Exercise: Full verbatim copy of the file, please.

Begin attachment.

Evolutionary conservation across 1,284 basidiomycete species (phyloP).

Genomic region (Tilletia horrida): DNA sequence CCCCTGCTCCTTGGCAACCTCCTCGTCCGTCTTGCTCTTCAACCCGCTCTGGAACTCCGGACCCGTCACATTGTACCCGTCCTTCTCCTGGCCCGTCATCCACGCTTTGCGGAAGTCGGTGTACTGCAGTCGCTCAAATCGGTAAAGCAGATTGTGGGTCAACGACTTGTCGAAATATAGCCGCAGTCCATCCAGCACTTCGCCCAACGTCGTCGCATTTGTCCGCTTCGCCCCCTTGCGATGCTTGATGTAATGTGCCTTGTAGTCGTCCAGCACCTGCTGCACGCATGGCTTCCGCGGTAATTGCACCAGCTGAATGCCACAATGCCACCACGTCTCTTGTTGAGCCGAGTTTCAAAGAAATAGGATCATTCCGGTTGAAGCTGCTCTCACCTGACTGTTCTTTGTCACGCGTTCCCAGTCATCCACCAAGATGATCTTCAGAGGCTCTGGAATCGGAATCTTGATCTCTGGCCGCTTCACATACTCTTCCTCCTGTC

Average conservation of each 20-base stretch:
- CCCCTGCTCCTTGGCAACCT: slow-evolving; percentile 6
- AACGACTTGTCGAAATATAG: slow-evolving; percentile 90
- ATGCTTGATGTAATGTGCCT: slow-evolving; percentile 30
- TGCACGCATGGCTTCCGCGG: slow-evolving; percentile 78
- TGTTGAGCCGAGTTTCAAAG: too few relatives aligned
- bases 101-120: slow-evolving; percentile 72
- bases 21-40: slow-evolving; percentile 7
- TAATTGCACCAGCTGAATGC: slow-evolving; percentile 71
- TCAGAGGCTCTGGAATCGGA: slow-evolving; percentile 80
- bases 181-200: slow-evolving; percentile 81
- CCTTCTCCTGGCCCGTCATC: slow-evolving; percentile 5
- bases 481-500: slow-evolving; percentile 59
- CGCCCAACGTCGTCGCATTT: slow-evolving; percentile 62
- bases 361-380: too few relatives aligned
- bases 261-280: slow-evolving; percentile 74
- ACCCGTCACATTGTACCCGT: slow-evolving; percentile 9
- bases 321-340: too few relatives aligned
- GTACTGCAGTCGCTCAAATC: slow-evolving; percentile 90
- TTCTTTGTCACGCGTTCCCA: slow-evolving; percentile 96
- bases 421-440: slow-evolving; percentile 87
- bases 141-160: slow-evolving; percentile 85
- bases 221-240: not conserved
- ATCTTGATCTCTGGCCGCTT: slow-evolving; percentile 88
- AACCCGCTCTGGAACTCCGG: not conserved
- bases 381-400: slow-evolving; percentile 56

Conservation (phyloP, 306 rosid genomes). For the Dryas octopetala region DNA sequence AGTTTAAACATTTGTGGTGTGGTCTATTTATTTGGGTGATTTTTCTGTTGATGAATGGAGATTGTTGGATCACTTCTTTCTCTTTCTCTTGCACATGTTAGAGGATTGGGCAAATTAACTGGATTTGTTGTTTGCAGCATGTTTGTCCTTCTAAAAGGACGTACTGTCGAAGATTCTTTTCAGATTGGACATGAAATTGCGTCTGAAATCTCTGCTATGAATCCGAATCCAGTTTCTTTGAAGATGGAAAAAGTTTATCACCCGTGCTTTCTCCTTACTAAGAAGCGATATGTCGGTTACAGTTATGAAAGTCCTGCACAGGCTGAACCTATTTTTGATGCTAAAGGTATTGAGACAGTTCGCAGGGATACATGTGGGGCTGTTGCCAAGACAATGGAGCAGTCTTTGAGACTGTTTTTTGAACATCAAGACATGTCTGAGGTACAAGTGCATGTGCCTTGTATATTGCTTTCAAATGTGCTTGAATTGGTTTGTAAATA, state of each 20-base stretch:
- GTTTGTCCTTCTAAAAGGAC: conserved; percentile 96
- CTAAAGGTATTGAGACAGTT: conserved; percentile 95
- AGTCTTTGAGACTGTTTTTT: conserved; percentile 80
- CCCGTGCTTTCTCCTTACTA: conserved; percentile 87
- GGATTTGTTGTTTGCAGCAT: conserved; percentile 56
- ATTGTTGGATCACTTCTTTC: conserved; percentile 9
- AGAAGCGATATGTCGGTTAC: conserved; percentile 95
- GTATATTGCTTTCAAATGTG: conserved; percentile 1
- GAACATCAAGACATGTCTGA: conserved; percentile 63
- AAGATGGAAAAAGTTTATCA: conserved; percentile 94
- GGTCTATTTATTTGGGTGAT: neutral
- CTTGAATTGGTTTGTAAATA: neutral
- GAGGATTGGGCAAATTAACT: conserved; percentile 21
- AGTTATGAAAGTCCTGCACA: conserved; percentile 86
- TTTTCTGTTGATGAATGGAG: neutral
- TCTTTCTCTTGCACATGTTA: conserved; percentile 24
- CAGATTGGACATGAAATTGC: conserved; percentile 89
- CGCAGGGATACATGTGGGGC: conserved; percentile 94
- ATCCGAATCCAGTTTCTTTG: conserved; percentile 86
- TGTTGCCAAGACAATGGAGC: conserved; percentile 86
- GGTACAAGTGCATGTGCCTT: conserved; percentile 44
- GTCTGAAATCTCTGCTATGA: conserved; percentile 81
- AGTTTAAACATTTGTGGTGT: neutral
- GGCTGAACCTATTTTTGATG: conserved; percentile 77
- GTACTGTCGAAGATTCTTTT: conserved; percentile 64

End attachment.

Evolutionary conservation across 1,284 basidiomycete species (phyloP).

Genomic region (Tilletia horrida): DNA sequence CCCCTGCTCCTTGGCAACCTCCTCGTCCGTCTTGCTCTTCAACCCGCTCTGGAACTCCGGACCCGTCACATTGTACCCGTCCTTCTCCTGGCCCGTCATCCACGCTTTGCGGAAGTCGGTGTACTGCAGTCGCTCAAATCGGTAAAGCAGATTGTGGGTCAACGACTTGTCGAAATATAGCCGCAGTCCATCCAGCACTTCGCCCAACGTCGTCGCATTTGTCCGCTTCGCCCCCTTGCGATGCTTGATGTAATGTGCCTTGTAGTCGTCCAGCACCTGCTGCACGCATGGCTTCCGCGGTAATTGCACCAGCTGAATGCCACAATGCCACCACGTCTCTTGTTGAGCCGAGTTTCAAAGAAATAGGATCATTCCGGTTGAAGCTGCTCTCACCTGACTGTTCTTTGTCACGCGTTCCCAGTCATCCACCAAGATGATCTTCAGAGGCTCTGGAATCGGAATCTTGATCTCTGGCCGCTTCACATACTCTTCCTCCTGTC

Average conservation of each 20-base stretch:
- CCCCTGCTCCTTGGCAACCT: slow-evolving; percentile 6
- AACGACTTGTCGAAATATAG: slow-evolving; percentile 90
- ATGCTTGATGTAATGTGCCT: slow-evolving; percentile 30
- TGCACGCATGGCTTCCGCGG: slow-evolving; percentile 78
- TGTTGAGCCGAGTTTCAAAG: too few relatives aligned
- bases 101-120: slow-evolving; percentile 72
- bases 21-40: slow-evolving; percentile 7
- TAATTGCACCAGCTGAATGC: slow-evolving; percentile 71
- TCAGAGGCTCTGGAATCGGA: slow-evolving; percentile 80
- bases 181-200: slow-evolving; percentile 81
- CCTTCTCCTGGCCCGTCATC: slow-evolving; percentile 5
- bases 481-500: slow-evolving; percentile 59
- CGCCCAACGTCGTCGCATTT: slow-evolving; percentile 62
- bases 361-380: too few relatives aligned
- bases 261-280: slow-evolving; percentile 74
- ACCCGTCACATTGTACCCGT: slow-evolving; percentile 9
- bases 321-340: too few relatives aligned
- GTACTGCAGTCGCTCAAATC: slow-evolving; percentile 90
- TTCTTTGTCACGCGTTCCCA: slow-evolving; percentile 96
- bases 421-440: slow-evolving; percentile 87
- bases 141-160: slow-evolving; percentile 85
- bases 221-240: not conserved
- ATCTTGATCTCTGGCCGCTT: slow-evolving; percentile 88
- AACCCGCTCTGGAACTCCGG: not conserved
- bases 381-400: slow-evolving; percentile 56

Conservation (phyloP, 306 rosid genomes). For the Dryas octopetala region DNA sequence AGTTTAAACATTTGTGGTGTGGTCTATTTATTTGGGTGATTTTTCTGTTGATGAATGGAGATTGTTGGATCACTTCTTTCTCTTTCTCTTGCACATGTTAGAGGATTGGGCAAATTAACTGGATTTGTTGTTTGCAGCATGTTTGTCCTTCTAAAAGGACGTACTGTCGAAGATTCTTTTCAGATTGGACATGAAATTGCGTCTGAAATCTCTGCTATGAATCCGAATCCAGTTTCTTTGAAGATGGAAAAAGTTTATCACCCGTGCTTTCTCCTTACTAAGAAGCGATATGTCGGTTACAGTTATGAAAGTCCTGCACAGGCTGAACCTATTTTTGATGCTAAAGGTATTGAGACAGTTCGCAGGGATACATGTGGGGCTGTTGCCAAGACAATGGAGCAGTCTTTGAGACTGTTTTTTGAACATCAAGACATGTCTGAGGTACAAGTGCATGTGCCTTGTATATTGCTTTCAAATGTGCTTGAATTGGTTTGTAAATA, state of each 20-base stretch:
- GTTTGTCCTTCTAAAAGGAC: conserved; percentile 96
- CTAAAGGTATTGAGACAGTT: conserved; percentile 95
- AGTCTTTGAGACTGTTTTTT: conserved; percentile 80
- CCCGTGCTTTCTCCTTACTA: conserved; percentile 87
- GGATTTGTTGTTTGCAGCAT: conserved; percentile 56
- ATTGTTGGATCACTTCTTTC: conserved; percentile 9
- AGAAGCGATATGTCGGTTAC: conserved; percentile 95
- GTATATTGCTTTCAAATGTG: conserved; percentile 1
- GAACATCAAGACATGTCTGA: conserved; percentile 63
- AAGATGGAAAAAGTTTATCA: conserved; percentile 94
- GGTCTATTTATTTGGGTGAT: neutral
- CTTGAATTGGTTTGTAAATA: neutral
- GAGGATTGGGCAAATTAACT: conserved; percentile 21
- AGTTATGAAAGTCCTGCACA: conserved; percentile 86
- TTTTCTGTTGATGAATGGAG: neutral
- TCTTTCTCTTGCACATGTTA: conserved; percentile 24
- CAGATTGGACATGAAATTGC: conserved; percentile 89
- CGCAGGGATACATGTGGGGC: conserved; percentile 94
- ATCCGAATCCAGTTTCTTTG: conserved; percentile 86
- TGTTGCCAAGACAATGGAGC: conserved; percentile 86
- GGTACAAGTGCATGTGCCTT: conserved; percentile 44
- GTCTGAAATCTCTGCTATGA: conserved; percentile 81
- AGTTTAAACATTTGTGGTGT: neutral
- GGCTGAACCTATTTTTGATG: conserved; percentile 77
- GTACTGTCGAAGATTCTTTT: conserved; percentile 64